Right to Refuse to Kill

War Resisters' International's programme The Right to Refuse to Kill combines a wide range of activities to support conscientious objectors individually, as well as organised groups and movements for conscientious objection.

Our main publications are CO-Alerts (advocacy alerts sent out whenever a conscientious objector is prosecuted) and CO-Updates (a bimonthly look at developments in conscientious objection around the world).

We maintain the CO Guide - A Conscientious Objector's Guide to the International Human Rights System, which can help COs to challenge their own governments, and protect themselves from human rights abuses.

Information about how nation states treat conscientious objectors can be found in our World Survey of Conscientious Objection and recruitment.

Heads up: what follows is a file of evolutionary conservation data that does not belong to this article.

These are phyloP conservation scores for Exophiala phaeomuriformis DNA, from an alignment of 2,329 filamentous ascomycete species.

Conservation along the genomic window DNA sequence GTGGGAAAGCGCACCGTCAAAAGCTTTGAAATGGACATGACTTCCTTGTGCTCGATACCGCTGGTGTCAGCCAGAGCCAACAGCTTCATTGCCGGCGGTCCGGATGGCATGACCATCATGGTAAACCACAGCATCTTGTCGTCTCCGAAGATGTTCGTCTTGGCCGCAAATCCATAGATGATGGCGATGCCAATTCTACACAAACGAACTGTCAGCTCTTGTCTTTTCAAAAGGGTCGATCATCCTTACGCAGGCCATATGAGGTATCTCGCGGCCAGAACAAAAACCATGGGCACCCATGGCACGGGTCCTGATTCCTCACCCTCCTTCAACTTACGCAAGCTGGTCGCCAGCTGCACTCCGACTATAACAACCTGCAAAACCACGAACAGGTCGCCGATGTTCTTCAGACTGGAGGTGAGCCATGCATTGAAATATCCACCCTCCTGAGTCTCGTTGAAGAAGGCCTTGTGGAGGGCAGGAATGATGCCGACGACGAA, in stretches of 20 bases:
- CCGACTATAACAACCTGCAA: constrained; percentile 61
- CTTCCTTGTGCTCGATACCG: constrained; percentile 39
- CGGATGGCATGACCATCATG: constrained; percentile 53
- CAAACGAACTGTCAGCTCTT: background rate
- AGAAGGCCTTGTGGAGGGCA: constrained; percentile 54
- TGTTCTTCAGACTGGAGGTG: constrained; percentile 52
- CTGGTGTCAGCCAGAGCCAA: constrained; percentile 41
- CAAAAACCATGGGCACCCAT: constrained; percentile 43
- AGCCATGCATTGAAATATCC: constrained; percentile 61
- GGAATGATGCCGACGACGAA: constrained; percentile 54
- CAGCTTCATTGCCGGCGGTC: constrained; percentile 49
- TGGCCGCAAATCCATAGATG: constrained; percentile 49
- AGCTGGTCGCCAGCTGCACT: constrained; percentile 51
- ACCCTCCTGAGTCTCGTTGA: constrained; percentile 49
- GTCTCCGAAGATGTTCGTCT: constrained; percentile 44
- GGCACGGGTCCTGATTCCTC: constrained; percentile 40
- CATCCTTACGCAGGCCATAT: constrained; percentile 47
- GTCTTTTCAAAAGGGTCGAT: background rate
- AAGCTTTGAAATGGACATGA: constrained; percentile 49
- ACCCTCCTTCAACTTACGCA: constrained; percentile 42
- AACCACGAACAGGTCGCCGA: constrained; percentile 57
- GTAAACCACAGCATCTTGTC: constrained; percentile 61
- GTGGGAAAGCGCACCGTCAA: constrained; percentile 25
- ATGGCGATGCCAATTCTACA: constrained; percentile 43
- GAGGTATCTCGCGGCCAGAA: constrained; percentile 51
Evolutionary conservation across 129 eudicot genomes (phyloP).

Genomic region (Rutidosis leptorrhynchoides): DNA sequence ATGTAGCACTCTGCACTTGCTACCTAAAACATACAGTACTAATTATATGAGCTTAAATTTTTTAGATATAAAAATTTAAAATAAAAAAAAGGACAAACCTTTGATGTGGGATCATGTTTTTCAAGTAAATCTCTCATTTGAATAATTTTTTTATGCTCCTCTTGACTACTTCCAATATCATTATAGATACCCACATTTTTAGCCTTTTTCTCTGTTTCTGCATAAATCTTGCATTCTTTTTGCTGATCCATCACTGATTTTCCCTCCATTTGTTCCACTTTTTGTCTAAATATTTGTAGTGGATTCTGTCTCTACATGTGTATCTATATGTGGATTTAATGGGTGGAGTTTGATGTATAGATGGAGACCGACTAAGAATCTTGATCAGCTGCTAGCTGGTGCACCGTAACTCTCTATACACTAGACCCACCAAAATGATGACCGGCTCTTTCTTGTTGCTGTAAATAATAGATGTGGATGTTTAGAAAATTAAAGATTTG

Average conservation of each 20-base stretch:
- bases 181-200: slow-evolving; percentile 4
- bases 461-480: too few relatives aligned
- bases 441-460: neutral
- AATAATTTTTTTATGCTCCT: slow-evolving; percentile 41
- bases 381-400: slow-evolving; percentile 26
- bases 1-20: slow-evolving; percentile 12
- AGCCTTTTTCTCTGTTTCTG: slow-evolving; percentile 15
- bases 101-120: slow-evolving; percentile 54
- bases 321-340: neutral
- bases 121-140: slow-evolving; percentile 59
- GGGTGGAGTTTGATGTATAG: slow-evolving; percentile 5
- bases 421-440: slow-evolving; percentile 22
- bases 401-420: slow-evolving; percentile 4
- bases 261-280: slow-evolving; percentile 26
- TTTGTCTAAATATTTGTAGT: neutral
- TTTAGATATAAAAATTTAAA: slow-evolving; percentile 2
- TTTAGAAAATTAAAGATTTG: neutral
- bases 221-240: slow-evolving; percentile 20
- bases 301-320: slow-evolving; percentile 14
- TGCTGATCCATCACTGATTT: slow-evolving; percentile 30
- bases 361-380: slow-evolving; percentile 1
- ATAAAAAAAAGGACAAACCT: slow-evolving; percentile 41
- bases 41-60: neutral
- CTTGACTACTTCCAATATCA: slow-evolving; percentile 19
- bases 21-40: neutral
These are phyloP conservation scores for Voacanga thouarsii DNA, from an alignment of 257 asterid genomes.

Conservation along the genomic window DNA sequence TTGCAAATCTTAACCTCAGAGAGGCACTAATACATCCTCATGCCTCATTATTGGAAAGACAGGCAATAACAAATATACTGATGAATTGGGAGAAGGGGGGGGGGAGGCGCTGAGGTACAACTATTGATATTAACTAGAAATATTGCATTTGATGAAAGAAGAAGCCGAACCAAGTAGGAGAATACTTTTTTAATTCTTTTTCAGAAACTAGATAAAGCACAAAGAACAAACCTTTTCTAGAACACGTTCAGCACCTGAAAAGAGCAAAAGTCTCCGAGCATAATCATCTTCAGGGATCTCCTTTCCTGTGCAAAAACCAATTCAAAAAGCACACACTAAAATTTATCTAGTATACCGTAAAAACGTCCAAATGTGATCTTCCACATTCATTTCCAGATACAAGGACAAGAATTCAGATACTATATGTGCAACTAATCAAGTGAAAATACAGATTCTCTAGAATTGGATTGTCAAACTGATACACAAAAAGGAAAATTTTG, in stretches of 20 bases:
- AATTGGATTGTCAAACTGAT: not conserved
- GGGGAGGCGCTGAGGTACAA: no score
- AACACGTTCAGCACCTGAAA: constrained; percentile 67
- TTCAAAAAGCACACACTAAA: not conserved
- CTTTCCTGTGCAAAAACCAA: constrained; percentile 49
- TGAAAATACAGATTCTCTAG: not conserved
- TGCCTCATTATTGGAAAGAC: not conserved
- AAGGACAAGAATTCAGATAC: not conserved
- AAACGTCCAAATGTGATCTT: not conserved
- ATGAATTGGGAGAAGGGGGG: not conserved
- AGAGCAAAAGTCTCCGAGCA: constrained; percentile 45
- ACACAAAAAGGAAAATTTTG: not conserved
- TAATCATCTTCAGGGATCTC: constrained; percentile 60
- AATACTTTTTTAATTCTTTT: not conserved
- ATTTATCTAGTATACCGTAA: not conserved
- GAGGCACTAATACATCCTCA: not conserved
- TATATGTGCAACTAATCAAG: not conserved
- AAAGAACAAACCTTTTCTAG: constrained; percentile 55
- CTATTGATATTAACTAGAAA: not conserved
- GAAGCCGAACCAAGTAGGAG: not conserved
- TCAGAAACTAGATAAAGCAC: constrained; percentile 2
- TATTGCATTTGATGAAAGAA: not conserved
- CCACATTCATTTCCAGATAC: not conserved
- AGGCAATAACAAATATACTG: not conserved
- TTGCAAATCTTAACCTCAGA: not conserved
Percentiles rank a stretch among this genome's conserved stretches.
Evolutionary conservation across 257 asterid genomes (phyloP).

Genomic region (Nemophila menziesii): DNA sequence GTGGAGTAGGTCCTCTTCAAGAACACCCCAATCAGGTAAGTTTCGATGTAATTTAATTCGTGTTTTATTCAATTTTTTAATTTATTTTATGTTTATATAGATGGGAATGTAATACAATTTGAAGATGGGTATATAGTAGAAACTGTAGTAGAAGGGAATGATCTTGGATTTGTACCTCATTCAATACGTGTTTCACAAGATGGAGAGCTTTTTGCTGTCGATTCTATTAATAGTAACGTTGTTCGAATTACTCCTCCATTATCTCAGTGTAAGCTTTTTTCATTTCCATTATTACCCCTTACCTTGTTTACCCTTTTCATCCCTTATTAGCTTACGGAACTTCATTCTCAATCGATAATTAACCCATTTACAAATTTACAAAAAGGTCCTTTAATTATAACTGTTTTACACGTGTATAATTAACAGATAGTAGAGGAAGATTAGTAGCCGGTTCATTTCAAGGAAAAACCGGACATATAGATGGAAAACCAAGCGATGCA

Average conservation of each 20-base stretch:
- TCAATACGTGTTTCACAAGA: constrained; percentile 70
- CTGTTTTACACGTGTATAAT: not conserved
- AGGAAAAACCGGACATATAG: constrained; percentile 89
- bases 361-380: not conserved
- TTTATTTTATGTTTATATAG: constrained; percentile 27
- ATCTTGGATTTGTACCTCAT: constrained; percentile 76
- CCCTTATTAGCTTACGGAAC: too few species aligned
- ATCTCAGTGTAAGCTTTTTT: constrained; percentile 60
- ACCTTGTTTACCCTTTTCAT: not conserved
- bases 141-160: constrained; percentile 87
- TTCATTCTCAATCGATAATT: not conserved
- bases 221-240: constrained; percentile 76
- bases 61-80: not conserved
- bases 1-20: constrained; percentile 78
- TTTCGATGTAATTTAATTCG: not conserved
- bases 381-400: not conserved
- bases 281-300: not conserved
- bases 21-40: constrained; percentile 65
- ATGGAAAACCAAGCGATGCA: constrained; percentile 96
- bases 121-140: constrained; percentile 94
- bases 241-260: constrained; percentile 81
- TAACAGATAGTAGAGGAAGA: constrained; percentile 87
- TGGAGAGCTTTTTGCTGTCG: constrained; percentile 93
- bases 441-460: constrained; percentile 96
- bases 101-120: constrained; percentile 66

More info on the programme is available here.

Conscientious objection means refusing to be co-opted into militarism. It means naming armies and organised violent groups for what they really are, and often being at risk of imprisonment and social stigma for doing so.

It also means joining in an internationalist movement, which is organising nonviolently towards societies free from war and oppression. This work is made more possible by solidarity across borders - and that's where you come in!

Following Tamar Ze'evi's release last month, who got conscientious objector status as a political refuser after serving more than 100 days in military prison, Tamar Alon has also been released. Alon, refused to be conscripted in November last year, saying that joining the IDF would have contributed to the oppression of the Palestinian people. She has served six terms in military prison and spent 130 days in total behind bars.